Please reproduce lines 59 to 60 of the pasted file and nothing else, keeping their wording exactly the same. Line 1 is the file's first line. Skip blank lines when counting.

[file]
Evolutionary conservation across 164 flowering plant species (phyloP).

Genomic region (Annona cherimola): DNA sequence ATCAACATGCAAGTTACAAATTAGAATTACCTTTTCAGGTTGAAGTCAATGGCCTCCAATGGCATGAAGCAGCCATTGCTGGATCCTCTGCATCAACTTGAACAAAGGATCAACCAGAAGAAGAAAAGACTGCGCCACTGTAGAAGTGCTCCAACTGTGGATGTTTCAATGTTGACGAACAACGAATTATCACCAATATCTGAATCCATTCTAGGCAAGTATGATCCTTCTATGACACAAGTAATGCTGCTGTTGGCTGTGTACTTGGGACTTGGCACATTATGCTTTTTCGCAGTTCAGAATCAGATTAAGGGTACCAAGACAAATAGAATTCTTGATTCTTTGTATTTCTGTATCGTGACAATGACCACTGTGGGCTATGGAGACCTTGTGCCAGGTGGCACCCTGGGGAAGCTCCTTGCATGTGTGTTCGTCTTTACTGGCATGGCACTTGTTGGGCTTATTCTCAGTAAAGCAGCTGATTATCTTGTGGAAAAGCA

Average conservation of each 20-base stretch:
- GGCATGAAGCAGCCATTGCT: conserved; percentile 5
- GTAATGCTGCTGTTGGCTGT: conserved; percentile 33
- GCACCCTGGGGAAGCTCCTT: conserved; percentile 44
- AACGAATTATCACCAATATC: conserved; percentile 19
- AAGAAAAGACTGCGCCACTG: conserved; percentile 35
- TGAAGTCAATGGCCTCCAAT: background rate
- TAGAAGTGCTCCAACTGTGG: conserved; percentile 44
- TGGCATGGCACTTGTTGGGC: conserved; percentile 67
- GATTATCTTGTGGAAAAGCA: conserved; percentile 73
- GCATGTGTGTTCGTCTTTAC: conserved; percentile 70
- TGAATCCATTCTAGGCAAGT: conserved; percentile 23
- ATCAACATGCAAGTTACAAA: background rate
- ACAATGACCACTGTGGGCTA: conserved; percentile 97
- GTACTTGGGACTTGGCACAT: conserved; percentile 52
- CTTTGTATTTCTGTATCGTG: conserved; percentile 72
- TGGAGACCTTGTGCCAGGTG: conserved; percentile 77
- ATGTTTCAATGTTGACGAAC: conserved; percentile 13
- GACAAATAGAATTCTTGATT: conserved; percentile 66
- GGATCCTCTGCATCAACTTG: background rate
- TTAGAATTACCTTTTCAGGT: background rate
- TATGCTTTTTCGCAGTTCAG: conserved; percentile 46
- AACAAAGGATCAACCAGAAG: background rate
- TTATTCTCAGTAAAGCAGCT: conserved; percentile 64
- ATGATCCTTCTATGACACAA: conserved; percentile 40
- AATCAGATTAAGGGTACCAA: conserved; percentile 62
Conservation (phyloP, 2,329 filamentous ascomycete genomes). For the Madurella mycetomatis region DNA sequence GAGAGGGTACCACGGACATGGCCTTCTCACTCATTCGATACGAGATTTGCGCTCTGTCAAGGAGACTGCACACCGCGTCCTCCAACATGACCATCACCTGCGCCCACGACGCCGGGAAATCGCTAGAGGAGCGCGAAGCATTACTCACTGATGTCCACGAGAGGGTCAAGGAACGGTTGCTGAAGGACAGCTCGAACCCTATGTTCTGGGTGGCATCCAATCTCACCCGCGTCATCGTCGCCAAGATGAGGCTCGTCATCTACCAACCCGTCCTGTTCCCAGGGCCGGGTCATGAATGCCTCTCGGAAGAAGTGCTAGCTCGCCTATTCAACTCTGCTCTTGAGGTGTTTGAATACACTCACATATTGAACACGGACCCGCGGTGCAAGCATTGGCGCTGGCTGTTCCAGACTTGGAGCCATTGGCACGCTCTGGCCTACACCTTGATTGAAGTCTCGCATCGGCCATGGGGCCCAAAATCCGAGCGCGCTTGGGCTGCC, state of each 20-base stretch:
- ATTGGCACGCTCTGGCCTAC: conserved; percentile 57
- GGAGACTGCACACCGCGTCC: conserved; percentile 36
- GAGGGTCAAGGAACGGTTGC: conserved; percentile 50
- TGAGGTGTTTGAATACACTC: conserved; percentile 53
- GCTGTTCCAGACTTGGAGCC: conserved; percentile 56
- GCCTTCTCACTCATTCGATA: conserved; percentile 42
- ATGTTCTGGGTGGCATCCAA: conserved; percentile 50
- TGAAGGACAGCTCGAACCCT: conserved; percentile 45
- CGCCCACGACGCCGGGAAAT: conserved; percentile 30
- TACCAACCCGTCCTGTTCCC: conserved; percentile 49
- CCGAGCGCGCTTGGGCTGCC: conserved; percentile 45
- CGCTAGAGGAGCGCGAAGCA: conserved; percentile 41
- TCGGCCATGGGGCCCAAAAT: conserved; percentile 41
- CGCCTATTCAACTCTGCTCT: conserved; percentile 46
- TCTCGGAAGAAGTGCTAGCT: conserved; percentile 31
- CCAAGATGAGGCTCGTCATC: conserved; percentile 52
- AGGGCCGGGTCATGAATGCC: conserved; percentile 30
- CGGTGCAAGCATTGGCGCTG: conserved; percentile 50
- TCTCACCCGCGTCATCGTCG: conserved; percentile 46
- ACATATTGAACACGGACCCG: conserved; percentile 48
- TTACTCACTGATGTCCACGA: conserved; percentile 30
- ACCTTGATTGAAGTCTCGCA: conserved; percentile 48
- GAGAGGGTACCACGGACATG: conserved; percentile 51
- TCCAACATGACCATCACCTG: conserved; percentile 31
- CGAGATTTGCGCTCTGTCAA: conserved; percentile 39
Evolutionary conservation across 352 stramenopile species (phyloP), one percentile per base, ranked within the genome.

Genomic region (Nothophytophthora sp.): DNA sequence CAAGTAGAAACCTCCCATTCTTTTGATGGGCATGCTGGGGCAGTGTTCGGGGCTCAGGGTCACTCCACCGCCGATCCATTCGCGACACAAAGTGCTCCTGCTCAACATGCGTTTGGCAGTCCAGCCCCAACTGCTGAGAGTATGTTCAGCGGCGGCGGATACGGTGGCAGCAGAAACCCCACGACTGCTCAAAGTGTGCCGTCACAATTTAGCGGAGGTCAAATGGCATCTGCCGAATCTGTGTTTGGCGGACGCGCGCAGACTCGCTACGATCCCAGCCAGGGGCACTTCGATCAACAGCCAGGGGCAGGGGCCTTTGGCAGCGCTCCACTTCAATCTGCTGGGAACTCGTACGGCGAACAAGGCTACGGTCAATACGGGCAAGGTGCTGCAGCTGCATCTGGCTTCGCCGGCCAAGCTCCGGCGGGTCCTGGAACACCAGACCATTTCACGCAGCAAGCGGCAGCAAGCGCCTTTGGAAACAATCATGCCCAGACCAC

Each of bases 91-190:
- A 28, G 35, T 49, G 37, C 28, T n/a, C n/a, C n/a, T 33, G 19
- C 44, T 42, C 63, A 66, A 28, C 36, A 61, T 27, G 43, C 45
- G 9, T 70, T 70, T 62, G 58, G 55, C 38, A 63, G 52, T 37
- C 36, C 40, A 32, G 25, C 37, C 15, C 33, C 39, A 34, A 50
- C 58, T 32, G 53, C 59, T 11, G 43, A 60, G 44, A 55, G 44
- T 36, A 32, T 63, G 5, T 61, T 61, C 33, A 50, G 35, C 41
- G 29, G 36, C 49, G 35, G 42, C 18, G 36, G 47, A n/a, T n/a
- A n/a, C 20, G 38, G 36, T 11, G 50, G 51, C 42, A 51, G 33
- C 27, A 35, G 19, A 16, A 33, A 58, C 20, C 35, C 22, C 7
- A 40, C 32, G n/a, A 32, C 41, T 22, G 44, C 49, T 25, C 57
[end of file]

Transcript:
- C 44, T 42, C 63, A 66, A 28, C 36, A 61, T 27, G 43, C 45
- G 9, T 70, T 70, T 62, G 58, G 55, C 38, A 63, G 52, T 37